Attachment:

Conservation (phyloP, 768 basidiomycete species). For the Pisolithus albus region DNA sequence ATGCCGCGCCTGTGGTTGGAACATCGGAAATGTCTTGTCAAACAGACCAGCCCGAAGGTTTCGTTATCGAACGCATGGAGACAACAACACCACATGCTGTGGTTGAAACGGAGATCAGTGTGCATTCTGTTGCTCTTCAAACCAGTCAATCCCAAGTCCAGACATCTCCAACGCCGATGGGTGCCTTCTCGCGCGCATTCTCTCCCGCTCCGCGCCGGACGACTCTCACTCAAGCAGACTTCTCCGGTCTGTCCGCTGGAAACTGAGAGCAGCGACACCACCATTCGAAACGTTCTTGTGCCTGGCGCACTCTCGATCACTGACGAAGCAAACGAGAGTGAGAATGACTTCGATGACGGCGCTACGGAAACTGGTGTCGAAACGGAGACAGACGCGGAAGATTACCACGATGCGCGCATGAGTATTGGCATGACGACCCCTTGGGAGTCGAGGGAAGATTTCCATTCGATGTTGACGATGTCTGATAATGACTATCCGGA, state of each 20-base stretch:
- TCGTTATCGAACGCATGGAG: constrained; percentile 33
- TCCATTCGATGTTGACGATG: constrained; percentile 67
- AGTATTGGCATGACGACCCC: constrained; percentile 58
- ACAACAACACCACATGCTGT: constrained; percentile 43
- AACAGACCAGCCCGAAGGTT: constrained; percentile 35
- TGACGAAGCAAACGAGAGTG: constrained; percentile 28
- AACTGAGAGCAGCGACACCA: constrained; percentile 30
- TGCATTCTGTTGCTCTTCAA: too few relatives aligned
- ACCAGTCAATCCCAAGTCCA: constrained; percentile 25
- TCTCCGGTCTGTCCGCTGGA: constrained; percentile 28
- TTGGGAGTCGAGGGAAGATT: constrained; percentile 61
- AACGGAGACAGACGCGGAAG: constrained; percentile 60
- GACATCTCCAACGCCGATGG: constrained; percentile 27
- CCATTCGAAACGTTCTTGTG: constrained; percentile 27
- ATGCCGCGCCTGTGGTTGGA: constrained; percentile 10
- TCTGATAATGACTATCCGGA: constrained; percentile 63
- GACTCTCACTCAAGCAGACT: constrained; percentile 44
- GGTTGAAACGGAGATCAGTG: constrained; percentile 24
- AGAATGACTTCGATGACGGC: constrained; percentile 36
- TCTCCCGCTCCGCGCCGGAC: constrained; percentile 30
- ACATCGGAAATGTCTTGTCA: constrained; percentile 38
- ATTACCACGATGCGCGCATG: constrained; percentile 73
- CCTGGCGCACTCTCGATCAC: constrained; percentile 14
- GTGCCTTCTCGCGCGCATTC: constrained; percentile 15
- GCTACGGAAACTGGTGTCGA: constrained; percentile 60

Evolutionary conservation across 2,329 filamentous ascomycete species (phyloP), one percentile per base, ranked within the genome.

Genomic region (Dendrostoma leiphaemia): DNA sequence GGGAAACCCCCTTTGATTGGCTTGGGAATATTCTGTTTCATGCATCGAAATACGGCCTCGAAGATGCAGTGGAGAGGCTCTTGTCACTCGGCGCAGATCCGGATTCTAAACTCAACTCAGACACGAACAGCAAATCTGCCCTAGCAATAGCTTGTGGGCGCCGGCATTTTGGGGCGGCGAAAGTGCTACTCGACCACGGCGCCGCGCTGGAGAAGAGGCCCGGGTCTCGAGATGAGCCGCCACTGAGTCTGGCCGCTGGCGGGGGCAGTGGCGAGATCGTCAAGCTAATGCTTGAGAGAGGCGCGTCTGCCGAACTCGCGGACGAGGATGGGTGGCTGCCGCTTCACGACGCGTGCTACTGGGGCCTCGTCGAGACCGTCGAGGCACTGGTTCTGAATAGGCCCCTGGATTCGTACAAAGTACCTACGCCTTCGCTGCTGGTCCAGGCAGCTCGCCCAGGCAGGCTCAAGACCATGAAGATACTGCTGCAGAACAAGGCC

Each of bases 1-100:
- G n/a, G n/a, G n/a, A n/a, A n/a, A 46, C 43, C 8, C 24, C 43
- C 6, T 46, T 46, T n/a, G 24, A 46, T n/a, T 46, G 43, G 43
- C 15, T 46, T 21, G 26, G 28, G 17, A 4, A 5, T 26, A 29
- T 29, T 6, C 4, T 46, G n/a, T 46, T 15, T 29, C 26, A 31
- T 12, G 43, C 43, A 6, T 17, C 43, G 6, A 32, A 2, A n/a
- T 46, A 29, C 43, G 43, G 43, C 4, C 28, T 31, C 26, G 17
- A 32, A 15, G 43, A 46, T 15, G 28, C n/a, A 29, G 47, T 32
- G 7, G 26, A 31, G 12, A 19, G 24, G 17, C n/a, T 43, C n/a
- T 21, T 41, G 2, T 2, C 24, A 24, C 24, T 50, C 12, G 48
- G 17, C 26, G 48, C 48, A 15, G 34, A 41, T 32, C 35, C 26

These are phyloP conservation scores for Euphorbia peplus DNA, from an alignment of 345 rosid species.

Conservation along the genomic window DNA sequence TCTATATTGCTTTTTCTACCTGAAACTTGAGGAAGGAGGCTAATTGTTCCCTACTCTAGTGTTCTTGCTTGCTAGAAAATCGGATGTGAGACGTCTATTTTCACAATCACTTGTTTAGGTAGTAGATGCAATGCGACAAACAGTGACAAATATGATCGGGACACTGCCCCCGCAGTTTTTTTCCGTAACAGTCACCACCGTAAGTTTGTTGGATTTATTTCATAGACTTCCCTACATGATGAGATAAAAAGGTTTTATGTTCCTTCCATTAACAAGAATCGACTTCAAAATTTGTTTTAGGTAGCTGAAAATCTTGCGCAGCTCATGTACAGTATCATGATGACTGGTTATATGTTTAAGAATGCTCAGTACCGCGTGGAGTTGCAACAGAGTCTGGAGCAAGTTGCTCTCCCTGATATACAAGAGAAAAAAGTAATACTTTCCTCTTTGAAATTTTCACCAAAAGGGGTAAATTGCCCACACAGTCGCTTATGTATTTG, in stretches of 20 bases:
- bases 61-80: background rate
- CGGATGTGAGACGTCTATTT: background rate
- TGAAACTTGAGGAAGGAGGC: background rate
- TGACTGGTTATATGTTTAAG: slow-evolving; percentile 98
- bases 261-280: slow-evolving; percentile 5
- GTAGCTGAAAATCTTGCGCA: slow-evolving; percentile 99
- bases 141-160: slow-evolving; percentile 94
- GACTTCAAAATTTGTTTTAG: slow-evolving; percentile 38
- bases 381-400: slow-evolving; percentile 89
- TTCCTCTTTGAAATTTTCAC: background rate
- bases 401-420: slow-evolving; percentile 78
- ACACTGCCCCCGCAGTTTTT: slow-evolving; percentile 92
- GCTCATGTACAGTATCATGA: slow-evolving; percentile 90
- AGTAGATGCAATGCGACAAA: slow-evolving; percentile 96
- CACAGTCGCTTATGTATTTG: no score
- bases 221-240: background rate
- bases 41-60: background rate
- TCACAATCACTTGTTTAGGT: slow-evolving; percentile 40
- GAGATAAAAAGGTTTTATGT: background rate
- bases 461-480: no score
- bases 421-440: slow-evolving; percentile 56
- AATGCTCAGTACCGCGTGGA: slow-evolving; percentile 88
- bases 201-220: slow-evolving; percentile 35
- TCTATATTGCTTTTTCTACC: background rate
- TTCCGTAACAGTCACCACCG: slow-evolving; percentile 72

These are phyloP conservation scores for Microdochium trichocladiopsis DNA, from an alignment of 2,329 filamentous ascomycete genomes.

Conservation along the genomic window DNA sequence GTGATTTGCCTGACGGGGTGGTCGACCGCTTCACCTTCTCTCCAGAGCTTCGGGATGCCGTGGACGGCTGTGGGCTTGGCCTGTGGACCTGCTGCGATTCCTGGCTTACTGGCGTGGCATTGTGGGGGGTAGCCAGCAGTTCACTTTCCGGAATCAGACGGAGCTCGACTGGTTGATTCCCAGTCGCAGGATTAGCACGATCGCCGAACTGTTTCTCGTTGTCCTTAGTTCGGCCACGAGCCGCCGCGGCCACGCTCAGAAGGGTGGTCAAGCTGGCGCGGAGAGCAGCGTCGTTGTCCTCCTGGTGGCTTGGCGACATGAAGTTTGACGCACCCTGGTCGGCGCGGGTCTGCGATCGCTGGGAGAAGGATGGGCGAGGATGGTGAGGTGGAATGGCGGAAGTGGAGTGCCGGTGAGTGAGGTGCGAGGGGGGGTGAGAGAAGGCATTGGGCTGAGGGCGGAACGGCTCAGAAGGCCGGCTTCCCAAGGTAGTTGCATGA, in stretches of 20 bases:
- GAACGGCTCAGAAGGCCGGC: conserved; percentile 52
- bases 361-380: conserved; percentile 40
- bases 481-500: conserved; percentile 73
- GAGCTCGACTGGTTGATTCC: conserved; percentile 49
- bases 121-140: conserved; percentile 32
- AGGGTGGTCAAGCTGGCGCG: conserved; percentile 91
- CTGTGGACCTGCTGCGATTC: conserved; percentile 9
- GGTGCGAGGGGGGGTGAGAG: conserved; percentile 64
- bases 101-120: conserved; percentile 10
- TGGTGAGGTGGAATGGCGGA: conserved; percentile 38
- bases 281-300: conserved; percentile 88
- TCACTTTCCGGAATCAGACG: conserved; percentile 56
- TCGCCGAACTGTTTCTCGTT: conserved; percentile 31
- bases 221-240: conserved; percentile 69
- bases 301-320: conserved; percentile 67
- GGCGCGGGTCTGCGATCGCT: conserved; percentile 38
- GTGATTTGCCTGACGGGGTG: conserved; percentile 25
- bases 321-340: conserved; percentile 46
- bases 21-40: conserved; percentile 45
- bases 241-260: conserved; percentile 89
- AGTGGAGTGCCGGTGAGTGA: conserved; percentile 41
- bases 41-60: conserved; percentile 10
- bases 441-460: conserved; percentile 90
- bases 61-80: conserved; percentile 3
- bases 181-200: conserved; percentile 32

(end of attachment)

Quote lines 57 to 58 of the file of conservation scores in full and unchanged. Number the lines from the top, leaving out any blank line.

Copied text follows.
- bases 221-240: background rate
- bases 41-60: background rate